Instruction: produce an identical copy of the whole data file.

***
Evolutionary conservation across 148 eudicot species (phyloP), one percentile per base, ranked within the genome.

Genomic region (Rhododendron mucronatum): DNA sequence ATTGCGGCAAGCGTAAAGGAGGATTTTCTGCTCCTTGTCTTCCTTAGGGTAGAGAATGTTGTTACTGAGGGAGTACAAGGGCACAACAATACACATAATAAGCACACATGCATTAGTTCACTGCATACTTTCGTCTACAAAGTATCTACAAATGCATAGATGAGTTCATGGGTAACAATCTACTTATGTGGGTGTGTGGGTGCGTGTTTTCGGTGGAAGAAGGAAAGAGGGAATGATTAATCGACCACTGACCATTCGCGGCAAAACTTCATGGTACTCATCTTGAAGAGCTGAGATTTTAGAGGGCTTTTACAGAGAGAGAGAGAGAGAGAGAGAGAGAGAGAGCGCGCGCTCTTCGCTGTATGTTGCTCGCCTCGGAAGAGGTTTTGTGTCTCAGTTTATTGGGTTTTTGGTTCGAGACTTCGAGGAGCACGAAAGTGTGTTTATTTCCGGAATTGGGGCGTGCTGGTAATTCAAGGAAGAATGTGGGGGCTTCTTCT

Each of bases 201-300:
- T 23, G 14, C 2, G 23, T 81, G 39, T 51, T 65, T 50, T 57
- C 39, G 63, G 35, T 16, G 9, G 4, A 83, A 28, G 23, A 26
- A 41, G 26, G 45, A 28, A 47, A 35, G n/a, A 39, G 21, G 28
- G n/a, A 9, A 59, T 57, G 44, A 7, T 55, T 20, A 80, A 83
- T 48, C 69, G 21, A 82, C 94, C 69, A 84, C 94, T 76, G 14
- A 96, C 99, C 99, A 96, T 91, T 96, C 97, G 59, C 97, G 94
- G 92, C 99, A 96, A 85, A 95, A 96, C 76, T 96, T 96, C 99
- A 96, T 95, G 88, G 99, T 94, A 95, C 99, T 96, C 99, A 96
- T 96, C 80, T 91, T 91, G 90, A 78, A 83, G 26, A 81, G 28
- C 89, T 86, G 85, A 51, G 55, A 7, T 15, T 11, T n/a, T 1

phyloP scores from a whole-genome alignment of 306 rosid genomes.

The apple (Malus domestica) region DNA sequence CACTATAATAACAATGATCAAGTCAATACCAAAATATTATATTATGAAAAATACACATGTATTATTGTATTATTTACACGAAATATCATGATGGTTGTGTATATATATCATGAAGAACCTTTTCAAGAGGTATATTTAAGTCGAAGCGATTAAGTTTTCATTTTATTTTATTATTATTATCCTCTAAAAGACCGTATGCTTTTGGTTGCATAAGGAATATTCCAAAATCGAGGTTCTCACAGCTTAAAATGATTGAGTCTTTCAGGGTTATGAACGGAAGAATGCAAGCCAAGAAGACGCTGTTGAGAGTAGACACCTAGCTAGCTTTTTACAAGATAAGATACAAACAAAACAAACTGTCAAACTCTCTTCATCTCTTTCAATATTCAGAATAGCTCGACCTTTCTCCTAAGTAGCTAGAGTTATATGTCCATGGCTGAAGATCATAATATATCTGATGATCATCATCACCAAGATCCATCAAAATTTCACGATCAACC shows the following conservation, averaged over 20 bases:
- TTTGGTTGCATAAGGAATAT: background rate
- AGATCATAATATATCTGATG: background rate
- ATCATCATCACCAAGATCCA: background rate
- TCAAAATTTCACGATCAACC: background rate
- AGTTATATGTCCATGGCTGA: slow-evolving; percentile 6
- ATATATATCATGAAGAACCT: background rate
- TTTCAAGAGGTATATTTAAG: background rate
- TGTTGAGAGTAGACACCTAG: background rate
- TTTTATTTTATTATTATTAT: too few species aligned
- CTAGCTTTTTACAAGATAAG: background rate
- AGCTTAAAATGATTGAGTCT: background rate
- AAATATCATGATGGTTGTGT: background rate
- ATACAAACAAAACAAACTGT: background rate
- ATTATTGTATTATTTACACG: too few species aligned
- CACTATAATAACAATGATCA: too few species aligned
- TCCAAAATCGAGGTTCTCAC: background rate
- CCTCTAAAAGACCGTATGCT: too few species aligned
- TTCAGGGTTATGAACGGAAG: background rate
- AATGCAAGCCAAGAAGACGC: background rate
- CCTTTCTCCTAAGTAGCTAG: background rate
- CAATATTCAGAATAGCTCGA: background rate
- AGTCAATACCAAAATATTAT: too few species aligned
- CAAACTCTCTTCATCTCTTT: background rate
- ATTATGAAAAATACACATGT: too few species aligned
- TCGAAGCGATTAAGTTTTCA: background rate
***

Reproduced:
Evolutionary conservation across 148 eudicot species (phyloP), one percentile per base, ranked within the genome.

Genomic region (Rhododendron mucronatum): DNA sequence ATTGCGGCAAGCGTAAAGGAGGATTTTCTGCTCCTTGTCTTCCTTAGGGTAGAGAATGTTGTTACTGAGGGAGTACAAGGGCACAACAATACACATAATAAGCACACATGCATTAGTTCACTGCATACTTTCGTCTACAAAGTATCTACAAATGCATAGATGAGTTCATGGGTAACAATCTACTTATGTGGGTGTGTGGGTGCGTGTTTTCGGTGGAAGAAGGAAAGAGGGAATGATTAATCGACCACTGACCATTCGCGGCAAAACTTCATGGTACTCATCTTGAAGAGCTGAGATTTTAGAGGGCTTTTACAGAGAGAGAGAGAGAGAGAGAGAGAGAGAGAGCGCGCGCTCTTCGCTGTATGTTGCTCGCCTCGGAAGAGGTTTTGTGTCTCAGTTTATTGGGTTTTTGGTTCGAGACTTCGAGGAGCACGAAAGTGTGTTTATTTCCGGAATTGGGGCGTGCTGGTAATTCAAGGAAGAATGTGGGGGCTTCTTCT

Each of bases 201-300:
- T 23, G 14, C 2, G 23, T 81, G 39, T 51, T 65, T 50, T 57
- C 39, G 63, G 35, T 16, G 9, G 4, A 83, A 28, G 23, A 26
- A 41, G 26, G 45, A 28, A 47, A 35, G n/a, A 39, G 21, G 28
- G n/a, A 9, A 59, T 57, G 44, A 7, T 55, T 20, A 80, A 83
- T 48, C 69, G 21, A 82, C 94, C 69, A 84, C 94, T 76, G 14
- A 96, C 99, C 99, A 96, T 91, T 96, C 97, G 59, C 97, G 94
- G 92, C 99, A 96, A 85, A 95, A 96, C 76, T 96, T 96, C 99
- A 96, T 95, G 88, G 99, T 94, A 95, C 99, T 96, C 99, A 96
- T 96, C 80, T 91, T 91, G 90, A 78, A 83, G 26, A 81, G 28
- C 89, T 86, G 85, A 51, G 55, A 7, T 15, T 11, T n/a, T 1

phyloP scores from a whole-genome alignment of 306 rosid genomes.

The apple (Malus domestica) region DNA sequence CACTATAATAACAATGATCAAGTCAATACCAAAATATTATATTATGAAAAATACACATGTATTATTGTATTATTTACACGAAATATCATGATGGTTGTGTATATATATCATGAAGAACCTTTTCAAGAGGTATATTTAAGTCGAAGCGATTAAGTTTTCATTTTATTTTATTATTATTATCCTCTAAAAGACCGTATGCTTTTGGTTGCATAAGGAATATTCCAAAATCGAGGTTCTCACAGCTTAAAATGATTGAGTCTTTCAGGGTTATGAACGGAAGAATGCAAGCCAAGAAGACGCTGTTGAGAGTAGACACCTAGCTAGCTTTTTACAAGATAAGATACAAACAAAACAAACTGTCAAACTCTCTTCATCTCTTTCAATATTCAGAATAGCTCGACCTTTCTCCTAAGTAGCTAGAGTTATATGTCCATGGCTGAAGATCATAATATATCTGATGATCATCATCACCAAGATCCATCAAAATTTCACGATCAACC shows the following conservation, averaged over 20 bases:
- TTTGGTTGCATAAGGAATAT: background rate
- AGATCATAATATATCTGATG: background rate
- ATCATCATCACCAAGATCCA: background rate
- TCAAAATTTCACGATCAACC: background rate
- AGTTATATGTCCATGGCTGA: slow-evolving; percentile 6
- ATATATATCATGAAGAACCT: background rate
- TTTCAAGAGGTATATTTAAG: background rate
- TGTTGAGAGTAGACACCTAG: background rate
- TTTTATTTTATTATTATTAT: too few species aligned
- CTAGCTTTTTACAAGATAAG: background rate
- AGCTTAAAATGATTGAGTCT: background rate
- AAATATCATGATGGTTGTGT: background rate
- ATACAAACAAAACAAACTGT: background rate
- ATTATTGTATTATTTACACG: too few species aligned
- CACTATAATAACAATGATCA: too few species aligned
- TCCAAAATCGAGGTTCTCAC: background rate
- CCTCTAAAAGACCGTATGCT: too few species aligned
- TTCAGGGTTATGAACGGAAG: background rate
- AATGCAAGCCAAGAAGACGC: background rate
- CCTTTCTCCTAAGTAGCTAG: background rate
- CAATATTCAGAATAGCTCGA: background rate
- AGTCAATACCAAAATATTAT: too few species aligned
- CAAACTCTCTTCATCTCTTT: background rate
- ATTATGAAAAATACACATGT: too few species aligned
- TCGAAGCGATTAAGTTTTCA: background rate